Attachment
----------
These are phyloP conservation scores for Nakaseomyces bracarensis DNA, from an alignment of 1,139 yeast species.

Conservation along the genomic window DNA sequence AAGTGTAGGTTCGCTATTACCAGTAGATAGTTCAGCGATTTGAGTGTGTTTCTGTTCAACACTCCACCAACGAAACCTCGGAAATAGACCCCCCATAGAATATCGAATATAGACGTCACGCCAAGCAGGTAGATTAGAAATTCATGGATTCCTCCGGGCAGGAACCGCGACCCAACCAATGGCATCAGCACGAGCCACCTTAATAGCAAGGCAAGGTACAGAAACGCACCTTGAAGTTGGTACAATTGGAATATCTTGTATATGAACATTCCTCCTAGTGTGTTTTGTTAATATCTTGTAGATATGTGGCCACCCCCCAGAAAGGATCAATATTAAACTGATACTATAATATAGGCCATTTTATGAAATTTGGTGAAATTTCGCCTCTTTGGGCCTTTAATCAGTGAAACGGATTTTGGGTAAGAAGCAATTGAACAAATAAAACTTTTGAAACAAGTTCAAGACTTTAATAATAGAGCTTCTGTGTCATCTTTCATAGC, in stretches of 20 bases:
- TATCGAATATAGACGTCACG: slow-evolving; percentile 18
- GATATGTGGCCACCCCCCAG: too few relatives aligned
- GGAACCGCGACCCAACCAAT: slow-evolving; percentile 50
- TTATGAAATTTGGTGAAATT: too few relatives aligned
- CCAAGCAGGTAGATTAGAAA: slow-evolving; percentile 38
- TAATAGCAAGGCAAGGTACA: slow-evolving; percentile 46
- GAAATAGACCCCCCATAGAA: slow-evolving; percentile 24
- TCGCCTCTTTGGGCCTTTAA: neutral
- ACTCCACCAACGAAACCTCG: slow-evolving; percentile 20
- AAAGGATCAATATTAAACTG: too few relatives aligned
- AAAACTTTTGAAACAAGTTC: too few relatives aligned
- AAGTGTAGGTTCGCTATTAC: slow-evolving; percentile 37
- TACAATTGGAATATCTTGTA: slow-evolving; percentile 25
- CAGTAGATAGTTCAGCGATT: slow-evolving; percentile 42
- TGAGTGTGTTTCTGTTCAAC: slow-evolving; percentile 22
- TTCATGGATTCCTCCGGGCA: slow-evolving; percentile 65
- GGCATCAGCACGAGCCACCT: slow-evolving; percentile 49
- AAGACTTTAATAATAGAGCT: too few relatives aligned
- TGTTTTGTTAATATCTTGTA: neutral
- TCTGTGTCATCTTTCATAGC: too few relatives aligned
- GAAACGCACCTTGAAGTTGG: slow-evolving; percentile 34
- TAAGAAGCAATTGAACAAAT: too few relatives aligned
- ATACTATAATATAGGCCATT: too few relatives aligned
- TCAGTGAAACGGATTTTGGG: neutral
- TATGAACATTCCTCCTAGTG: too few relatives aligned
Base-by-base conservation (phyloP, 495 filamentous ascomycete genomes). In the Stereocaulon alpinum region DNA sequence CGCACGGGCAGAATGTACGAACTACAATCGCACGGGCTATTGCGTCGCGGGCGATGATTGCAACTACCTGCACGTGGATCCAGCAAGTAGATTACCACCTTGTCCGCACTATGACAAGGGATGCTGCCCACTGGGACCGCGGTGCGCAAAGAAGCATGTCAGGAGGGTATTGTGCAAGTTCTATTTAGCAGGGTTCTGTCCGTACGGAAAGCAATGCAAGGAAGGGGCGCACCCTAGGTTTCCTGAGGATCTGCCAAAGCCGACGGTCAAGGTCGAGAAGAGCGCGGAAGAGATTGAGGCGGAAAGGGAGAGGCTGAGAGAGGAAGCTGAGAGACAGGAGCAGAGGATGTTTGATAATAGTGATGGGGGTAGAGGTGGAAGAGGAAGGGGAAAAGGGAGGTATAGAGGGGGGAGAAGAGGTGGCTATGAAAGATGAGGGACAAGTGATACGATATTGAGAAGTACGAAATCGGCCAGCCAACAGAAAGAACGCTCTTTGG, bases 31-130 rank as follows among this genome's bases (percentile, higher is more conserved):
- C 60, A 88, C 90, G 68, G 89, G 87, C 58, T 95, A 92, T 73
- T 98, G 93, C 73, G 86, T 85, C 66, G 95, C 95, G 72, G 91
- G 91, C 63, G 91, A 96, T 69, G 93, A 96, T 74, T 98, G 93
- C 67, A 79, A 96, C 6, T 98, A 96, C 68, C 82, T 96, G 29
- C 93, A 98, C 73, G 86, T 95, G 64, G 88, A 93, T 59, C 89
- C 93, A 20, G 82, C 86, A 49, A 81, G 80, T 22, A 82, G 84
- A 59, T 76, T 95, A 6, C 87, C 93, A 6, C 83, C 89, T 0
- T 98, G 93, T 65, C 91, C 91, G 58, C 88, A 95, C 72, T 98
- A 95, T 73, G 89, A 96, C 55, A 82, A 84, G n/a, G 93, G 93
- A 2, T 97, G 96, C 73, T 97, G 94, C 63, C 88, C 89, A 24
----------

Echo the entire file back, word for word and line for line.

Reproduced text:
These are phyloP conservation scores for Nakaseomyces bracarensis DNA, from an alignment of 1,139 yeast species.

Conservation along the genomic window DNA sequence AAGTGTAGGTTCGCTATTACCAGTAGATAGTTCAGCGATTTGAGTGTGTTTCTGTTCAACACTCCACCAACGAAACCTCGGAAATAGACCCCCCATAGAATATCGAATATAGACGTCACGCCAAGCAGGTAGATTAGAAATTCATGGATTCCTCCGGGCAGGAACCGCGACCCAACCAATGGCATCAGCACGAGCCACCTTAATAGCAAGGCAAGGTACAGAAACGCACCTTGAAGTTGGTACAATTGGAATATCTTGTATATGAACATTCCTCCTAGTGTGTTTTGTTAATATCTTGTAGATATGTGGCCACCCCCCAGAAAGGATCAATATTAAACTGATACTATAATATAGGCCATTTTATGAAATTTGGTGAAATTTCGCCTCTTTGGGCCTTTAATCAGTGAAACGGATTTTGGGTAAGAAGCAATTGAACAAATAAAACTTTTGAAACAAGTTCAAGACTTTAATAATAGAGCTTCTGTGTCATCTTTCATAGC, in stretches of 20 bases:
- TATCGAATATAGACGTCACG: slow-evolving; percentile 18
- GATATGTGGCCACCCCCCAG: too few relatives aligned
- GGAACCGCGACCCAACCAAT: slow-evolving; percentile 50
- TTATGAAATTTGGTGAAATT: too few relatives aligned
- CCAAGCAGGTAGATTAGAAA: slow-evolving; percentile 38
- TAATAGCAAGGCAAGGTACA: slow-evolving; percentile 46
- GAAATAGACCCCCCATAGAA: slow-evolving; percentile 24
- TCGCCTCTTTGGGCCTTTAA: neutral
- ACTCCACCAACGAAACCTCG: slow-evolving; percentile 20
- AAAGGATCAATATTAAACTG: too few relatives aligned
- AAAACTTTTGAAACAAGTTC: too few relatives aligned
- AAGTGTAGGTTCGCTATTAC: slow-evolving; percentile 37
- TACAATTGGAATATCTTGTA: slow-evolving; percentile 25
- CAGTAGATAGTTCAGCGATT: slow-evolving; percentile 42
- TGAGTGTGTTTCTGTTCAAC: slow-evolving; percentile 22
- TTCATGGATTCCTCCGGGCA: slow-evolving; percentile 65
- GGCATCAGCACGAGCCACCT: slow-evolving; percentile 49
- AAGACTTTAATAATAGAGCT: too few relatives aligned
- TGTTTTGTTAATATCTTGTA: neutral
- TCTGTGTCATCTTTCATAGC: too few relatives aligned
- GAAACGCACCTTGAAGTTGG: slow-evolving; percentile 34
- TAAGAAGCAATTGAACAAAT: too few relatives aligned
- ATACTATAATATAGGCCATT: too few relatives aligned
- TCAGTGAAACGGATTTTGGG: neutral
- TATGAACATTCCTCCTAGTG: too few relatives aligned
Base-by-base conservation (phyloP, 495 filamentous ascomycete genomes). In the Stereocaulon alpinum region DNA sequence CGCACGGGCAGAATGTACGAACTACAATCGCACGGGCTATTGCGTCGCGGGCGATGATTGCAACTACCTGCACGTGGATCCAGCAAGTAGATTACCACCTTGTCCGCACTATGACAAGGGATGCTGCCCACTGGGACCGCGGTGCGCAAAGAAGCATGTCAGGAGGGTATTGTGCAAGTTCTATTTAGCAGGGTTCTGTCCGTACGGAAAGCAATGCAAGGAAGGGGCGCACCCTAGGTTTCCTGAGGATCTGCCAAAGCCGACGGTCAAGGTCGAGAAGAGCGCGGAAGAGATTGAGGCGGAAAGGGAGAGGCTGAGAGAGGAAGCTGAGAGACAGGAGCAGAGGATGTTTGATAATAGTGATGGGGGTAGAGGTGGAAGAGGAAGGGGAAAAGGGAGGTATAGAGGGGGGAGAAGAGGTGGCTATGAAAGATGAGGGACAAGTGATACGATATTGAGAAGTACGAAATCGGCCAGCCAACAGAAAGAACGCTCTTTGG, bases 31-130 rank as follows among this genome's bases (percentile, higher is more conserved):
- C 60, A 88, C 90, G 68, G 89, G 87, C 58, T 95, A 92, T 73
- T 98, G 93, C 73, G 86, T 85, C 66, G 95, C 95, G 72, G 91
- G 91, C 63, G 91, A 96, T 69, G 93, A 96, T 74, T 98, G 93
- C 67, A 79, A 96, C 6, T 98, A 96, C 68, C 82, T 96, G 29
- C 93, A 98, C 73, G 86, T 95, G 64, G 88, A 93, T 59, C 89
- C 93, A 20, G 82, C 86, A 49, A 81, G 80, T 22, A 82, G 84
- A 59, T 76, T 95, A 6, C 87, C 93, A 6, C 83, C 89, T 0
- T 98, G 93, T 65, C 91, C 91, G 58, C 88, A 95, C 72, T 98
- A 95, T 73, G 89, A 96, C 55, A 82, A 84, G n/a, G 93, G 93
- A 2, T 97, G 96, C 73, T 97, G 94, C 63, C 88, C 89, A 24